Home videos always sound like a great idea. Yes! Your family on video! Just like celebrities! You buy an expensive video camera, and it doesn’t leave your hands for the entirety of your vacation. You are Stephen Spielberg! Then, you return home and try to show the resulting tape to your in-laws. Thirty seconds in, their eyes glaze over and Uncle Jim appears to have developed an undiagnosed case of narcolepsy and he’s drooling into his lap.
Okay, even with a little know-how, family vacations will never look as good on videotape as they did in person. Sports footage, however, is almost always more exciting than that clip of you wearing a beret trying to decipher a Paris Metro map while your husband argues with a taxi driver over the seemingly circuitous route he’s taken.
The reason videotape of sporting events is often more interesting to people, especially family members, is because it gives them a chance to see their child/grandchild/niece/nephew growing up and having fun. Seeing your son/daughter/grandchild playing sports on video is something that you can easily relate to. “I remember when Suzy was a toddler, look at her now!” or, “Wow, Jimmy has really perfected his jump shot over the last few years!” It’s also exciting because of the movement and the crowd. Just like photographs, home sports videos capture moments in time and events in your child’s life that can give you enjoyment for years, if (and it's a big if) they are done well.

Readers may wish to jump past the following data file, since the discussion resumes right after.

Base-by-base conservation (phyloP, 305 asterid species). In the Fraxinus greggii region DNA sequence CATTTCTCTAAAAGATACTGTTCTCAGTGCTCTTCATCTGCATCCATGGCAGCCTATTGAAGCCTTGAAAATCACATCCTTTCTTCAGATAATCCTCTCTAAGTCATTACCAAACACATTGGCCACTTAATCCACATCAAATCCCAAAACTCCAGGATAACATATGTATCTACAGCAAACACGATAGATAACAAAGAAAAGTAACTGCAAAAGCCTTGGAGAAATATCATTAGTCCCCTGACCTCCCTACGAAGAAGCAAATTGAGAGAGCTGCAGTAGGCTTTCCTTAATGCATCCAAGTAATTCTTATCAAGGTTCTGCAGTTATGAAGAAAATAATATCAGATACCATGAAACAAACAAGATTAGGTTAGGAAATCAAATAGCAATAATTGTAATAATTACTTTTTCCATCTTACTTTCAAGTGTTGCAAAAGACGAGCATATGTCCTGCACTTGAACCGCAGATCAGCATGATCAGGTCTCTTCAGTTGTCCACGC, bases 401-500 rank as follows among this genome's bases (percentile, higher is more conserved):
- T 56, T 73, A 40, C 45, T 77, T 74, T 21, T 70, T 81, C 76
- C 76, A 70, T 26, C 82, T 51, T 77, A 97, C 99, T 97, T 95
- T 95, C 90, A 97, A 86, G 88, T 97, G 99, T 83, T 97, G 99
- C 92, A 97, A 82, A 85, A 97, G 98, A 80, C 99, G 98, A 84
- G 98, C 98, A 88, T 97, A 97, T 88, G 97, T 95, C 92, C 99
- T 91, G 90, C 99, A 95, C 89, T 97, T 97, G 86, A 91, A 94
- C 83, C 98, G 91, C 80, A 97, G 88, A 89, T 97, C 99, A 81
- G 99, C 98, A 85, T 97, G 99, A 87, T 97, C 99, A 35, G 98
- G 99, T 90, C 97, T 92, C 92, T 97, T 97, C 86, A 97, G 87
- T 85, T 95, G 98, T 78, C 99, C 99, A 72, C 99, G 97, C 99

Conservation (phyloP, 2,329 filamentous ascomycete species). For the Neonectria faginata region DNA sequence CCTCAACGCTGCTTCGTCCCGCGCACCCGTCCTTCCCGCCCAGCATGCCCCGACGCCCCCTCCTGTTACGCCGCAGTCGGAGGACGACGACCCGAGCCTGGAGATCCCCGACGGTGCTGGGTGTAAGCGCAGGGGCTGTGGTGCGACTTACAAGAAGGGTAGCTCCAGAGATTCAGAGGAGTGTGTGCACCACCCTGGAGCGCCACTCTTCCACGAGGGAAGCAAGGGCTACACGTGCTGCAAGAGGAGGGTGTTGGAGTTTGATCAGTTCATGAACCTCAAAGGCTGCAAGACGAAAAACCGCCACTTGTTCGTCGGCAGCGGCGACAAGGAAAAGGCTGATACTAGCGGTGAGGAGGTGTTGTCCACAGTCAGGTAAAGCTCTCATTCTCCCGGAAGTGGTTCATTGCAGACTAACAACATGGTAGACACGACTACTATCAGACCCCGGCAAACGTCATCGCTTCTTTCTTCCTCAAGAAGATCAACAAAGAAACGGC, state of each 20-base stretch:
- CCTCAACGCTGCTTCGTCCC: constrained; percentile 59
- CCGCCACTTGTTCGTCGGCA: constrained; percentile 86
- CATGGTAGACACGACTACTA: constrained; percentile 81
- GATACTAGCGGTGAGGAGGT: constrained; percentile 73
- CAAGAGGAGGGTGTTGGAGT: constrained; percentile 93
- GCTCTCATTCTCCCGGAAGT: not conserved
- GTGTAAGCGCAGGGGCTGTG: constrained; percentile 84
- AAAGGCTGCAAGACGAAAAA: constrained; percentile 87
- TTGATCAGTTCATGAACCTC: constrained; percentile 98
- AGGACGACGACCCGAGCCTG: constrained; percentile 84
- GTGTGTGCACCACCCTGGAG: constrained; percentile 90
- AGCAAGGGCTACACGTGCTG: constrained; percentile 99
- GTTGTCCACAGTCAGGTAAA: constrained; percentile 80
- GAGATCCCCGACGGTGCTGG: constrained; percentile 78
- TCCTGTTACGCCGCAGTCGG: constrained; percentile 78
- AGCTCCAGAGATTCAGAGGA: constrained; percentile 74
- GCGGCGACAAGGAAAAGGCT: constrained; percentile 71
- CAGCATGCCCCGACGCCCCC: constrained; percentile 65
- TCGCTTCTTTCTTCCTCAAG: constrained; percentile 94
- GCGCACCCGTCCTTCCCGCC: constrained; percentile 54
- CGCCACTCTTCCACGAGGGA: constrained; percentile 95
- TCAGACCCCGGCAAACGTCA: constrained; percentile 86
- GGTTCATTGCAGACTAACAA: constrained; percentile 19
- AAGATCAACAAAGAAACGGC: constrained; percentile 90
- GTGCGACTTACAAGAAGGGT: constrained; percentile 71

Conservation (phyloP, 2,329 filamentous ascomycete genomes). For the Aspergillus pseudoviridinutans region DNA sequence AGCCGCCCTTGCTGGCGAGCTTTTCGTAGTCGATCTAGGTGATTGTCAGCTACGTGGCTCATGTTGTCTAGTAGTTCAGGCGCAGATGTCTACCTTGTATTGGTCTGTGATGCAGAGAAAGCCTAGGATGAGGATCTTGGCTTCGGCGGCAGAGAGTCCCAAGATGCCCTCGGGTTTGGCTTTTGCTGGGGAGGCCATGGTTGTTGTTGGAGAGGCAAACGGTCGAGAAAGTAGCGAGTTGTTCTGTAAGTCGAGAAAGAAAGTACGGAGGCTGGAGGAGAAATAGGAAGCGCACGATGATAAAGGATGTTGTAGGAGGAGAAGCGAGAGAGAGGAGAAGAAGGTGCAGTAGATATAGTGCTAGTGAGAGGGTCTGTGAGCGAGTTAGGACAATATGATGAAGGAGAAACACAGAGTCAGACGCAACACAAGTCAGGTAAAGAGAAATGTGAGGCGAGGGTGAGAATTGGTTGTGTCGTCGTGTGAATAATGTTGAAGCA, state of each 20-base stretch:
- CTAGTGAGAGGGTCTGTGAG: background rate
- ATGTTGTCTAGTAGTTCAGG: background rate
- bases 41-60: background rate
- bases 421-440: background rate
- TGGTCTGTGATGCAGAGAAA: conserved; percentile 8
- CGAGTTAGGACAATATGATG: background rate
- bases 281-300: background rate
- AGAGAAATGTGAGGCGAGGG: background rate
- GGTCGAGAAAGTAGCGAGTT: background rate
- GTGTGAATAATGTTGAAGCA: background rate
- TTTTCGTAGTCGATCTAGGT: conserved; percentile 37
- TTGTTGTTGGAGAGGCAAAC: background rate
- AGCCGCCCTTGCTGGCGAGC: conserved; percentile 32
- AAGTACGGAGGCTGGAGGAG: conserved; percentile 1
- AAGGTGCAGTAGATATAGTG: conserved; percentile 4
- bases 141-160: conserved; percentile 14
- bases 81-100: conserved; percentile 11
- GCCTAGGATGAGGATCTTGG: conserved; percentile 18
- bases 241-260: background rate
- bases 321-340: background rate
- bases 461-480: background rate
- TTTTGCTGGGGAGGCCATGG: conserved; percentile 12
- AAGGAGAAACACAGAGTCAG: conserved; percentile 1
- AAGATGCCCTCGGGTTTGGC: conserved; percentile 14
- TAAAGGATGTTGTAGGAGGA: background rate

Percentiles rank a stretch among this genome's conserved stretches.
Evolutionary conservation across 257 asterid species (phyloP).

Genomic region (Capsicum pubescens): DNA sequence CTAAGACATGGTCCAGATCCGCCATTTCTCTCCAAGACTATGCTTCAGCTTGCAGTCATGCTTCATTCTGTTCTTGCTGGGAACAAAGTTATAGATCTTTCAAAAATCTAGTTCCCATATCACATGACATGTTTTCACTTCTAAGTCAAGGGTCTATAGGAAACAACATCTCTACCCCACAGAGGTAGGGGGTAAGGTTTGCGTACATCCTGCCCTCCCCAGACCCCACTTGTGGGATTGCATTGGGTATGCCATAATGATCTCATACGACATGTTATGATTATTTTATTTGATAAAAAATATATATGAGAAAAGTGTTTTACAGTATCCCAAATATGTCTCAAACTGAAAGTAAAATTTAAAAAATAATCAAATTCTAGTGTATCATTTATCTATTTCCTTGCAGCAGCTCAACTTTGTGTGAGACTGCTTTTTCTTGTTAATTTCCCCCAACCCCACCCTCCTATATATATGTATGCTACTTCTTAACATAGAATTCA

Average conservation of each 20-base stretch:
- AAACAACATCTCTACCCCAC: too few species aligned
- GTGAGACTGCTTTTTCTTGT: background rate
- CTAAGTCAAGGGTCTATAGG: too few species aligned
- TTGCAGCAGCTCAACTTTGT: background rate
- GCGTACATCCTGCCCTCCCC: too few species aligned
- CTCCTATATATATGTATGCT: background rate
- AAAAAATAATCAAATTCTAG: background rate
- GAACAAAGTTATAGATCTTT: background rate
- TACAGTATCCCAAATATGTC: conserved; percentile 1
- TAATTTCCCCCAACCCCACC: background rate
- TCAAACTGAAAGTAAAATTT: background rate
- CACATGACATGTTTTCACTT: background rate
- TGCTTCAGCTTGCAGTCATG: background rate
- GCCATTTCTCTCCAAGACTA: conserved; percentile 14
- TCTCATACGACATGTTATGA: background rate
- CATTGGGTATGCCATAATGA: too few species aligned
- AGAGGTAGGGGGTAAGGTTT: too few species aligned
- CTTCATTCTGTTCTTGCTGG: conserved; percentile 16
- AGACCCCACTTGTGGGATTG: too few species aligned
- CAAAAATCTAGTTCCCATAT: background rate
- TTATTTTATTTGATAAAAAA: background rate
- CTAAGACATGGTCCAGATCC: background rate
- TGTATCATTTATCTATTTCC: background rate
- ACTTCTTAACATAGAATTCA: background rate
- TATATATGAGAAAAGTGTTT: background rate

How then can you make your child’s sports footage something you will want to watch again and again ? Here are some ideas and pointers to go by that will help you shoot a video movie that your family will actually want to watch.
- Avoid the zoom. Ask yourself, how often in movies or sporting events do you see a quick zoom in or out? The answer is hardly ever. The zoom button is generally used to frame shots, but can be distracting to the viewer. If at all possible, walk closer to get a closer shot, and vice versa. Remember, the farther you zoom in, the shakier the image will become.
- Don’t just focus on your own child. As hard as it is, film all the action, then, should you want to highlight your child, say, when the ball is passed to him/her, frame the shot around them.
- Resist the urge to cheer. A sure giveaway that you are watching an amateur video is the voice behind the camera. Pro’s never talk when filming.
- Experiment with different angles. Don’t just stand in the same spot all game, move around, within reason, of course.
- Use a tripod. Even the steadiest of steady-cams isn't as steady as a camera on a tripod.
- Buy some basic video editing software. Apple’s Imovie is a popular and easy to use option. Editing is where your raw footage become magic. Video editing software also allows you to store and distribute your movie for dvd or web distribution on sites like vimeo or youtube. With video editing software you can tell a story. How about this for an idea: after a scene showing you playing catch with your son or daughter, insert some game footage, linking your family to the event. There are many ways to tell the story. How about adding a play-by-play commentary? Be creative, pick up the camera and see what happens!
Taylor de Lench is a videographer and writer/editor.
Posted August 23, 2011